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    Senior Member Epyon's Avatar
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    Quote Originally Posted by Scalpel78 View Post
    I haven't really worked at that level before.
    And that's why you pay for the bootloader chip. It allows you to use the MK20 chip right out of the Arduino IDE. The Teensy hardware itself isn't that special, it's the environment integration, software support and hardware abstraction that makes Teensy a Teensy. You can just use a MK20 without the bootloader chip, but then you have to get your hands dirty on some more low level flashing stuff.

  11. #11
    Senior Member Constantin's Avatar
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    If space considerations are an issue, consider going the route of breakout boards on Tindie. With the right cutouts in the PCB, you can mount the teensy directly to the PCB and have access to all pads and pins. The additional height is negligible. The only thing to consider is how to access the USB port - you may need to relocate the edge that the USB port sits on to be closer to an edge of the underlying PCB or have a cutout in the underlying PCB to accommodate a right angle plug.

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    I use Kinetis Design Studio which is free and will allow you to develop and program any Kinetis device all from within one application. It certainly is not everyone's cup of tea though

    The hex file generated on compiling your code is effectively the raw machine code that your device will run. Because of this if it changes you have to reupload it to the device. What some people do is allow the device to self program, commonly referred to as a bootloader. This means you can program the bootloader and never have to reprogram the device with a programmer again.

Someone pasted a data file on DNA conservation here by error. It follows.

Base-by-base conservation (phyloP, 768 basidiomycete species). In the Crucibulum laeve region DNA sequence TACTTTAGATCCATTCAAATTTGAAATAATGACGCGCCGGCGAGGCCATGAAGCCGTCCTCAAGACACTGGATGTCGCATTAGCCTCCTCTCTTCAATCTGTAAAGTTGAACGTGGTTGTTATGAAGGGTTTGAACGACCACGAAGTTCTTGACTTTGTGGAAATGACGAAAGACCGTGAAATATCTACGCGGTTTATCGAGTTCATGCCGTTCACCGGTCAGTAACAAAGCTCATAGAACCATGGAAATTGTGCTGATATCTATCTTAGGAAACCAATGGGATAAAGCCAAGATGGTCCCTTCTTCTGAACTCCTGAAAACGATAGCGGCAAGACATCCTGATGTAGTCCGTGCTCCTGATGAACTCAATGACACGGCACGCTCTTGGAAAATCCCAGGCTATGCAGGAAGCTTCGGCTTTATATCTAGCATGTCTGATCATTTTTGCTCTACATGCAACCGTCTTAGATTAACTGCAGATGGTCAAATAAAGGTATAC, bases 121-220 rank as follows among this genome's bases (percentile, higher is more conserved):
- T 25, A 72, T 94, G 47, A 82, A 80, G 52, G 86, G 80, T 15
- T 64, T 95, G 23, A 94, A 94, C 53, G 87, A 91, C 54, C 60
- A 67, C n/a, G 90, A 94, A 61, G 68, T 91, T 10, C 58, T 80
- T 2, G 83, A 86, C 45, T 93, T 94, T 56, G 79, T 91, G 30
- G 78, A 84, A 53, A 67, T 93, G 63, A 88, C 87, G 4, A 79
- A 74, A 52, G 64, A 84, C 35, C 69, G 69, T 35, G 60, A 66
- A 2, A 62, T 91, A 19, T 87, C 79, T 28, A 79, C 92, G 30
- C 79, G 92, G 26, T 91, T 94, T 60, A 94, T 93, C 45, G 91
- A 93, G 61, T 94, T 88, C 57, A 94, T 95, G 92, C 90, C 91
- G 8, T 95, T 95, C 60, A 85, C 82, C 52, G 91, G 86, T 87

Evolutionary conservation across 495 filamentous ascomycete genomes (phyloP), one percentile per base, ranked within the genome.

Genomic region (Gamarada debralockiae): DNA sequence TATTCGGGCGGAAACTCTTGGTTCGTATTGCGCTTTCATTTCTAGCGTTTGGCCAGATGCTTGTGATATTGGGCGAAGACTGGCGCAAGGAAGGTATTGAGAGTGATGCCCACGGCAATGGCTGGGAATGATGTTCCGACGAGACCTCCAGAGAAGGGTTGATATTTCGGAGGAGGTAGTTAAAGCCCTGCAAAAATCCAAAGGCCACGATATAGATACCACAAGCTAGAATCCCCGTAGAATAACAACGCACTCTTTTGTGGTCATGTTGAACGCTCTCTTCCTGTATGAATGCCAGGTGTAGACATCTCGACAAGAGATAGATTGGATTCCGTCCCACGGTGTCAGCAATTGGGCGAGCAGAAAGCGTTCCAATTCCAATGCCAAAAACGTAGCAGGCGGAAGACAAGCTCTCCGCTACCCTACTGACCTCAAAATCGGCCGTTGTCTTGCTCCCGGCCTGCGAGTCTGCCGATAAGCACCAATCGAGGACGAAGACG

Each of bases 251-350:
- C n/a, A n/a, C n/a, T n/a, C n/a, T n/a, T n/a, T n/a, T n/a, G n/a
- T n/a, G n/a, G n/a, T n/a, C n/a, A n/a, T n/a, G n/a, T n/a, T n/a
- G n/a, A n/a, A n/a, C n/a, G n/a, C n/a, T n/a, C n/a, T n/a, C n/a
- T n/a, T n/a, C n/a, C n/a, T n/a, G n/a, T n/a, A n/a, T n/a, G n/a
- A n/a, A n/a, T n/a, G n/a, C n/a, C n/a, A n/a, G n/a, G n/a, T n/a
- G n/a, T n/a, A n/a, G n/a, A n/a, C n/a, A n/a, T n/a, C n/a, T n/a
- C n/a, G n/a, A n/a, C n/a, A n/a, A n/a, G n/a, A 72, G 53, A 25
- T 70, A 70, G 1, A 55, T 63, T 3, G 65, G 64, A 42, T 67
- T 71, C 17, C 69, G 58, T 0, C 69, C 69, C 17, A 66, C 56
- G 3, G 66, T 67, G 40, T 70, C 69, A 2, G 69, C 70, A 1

The Teensy takes this one step further. Instead of having a bootloader it has a bootloader chip. What this does is reads the HEX file from the USB and acts as a programmer for the MK20 device. This has various advantages and disadvantages and I'll let you decide if that's something you wish to stick with.

    You can if you so desire continue to develop in Arduino and when you upload your program is compiled into a HEX file. However at this stage you may then use this HEX file with a segger Jlink to program the device directly without the bootloader chip

    Some people have a seperate board with the Teensy bootloader chip on. This can then be removed once programming is complete. I'd personally question the morallity of doing this

    If you wish to expand your horizons I would strongly recommend pursuing an 'Arduino & bootloader' free solution. I believe you would develop a richer understanding of the device and processes used in the professional enviroment
    Last edited by Xenoamor; 07-16-2016 at 02:38 PM.

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    Thanks for a very thorough answer Xenoamor, I appreciate the time and effort you put into that post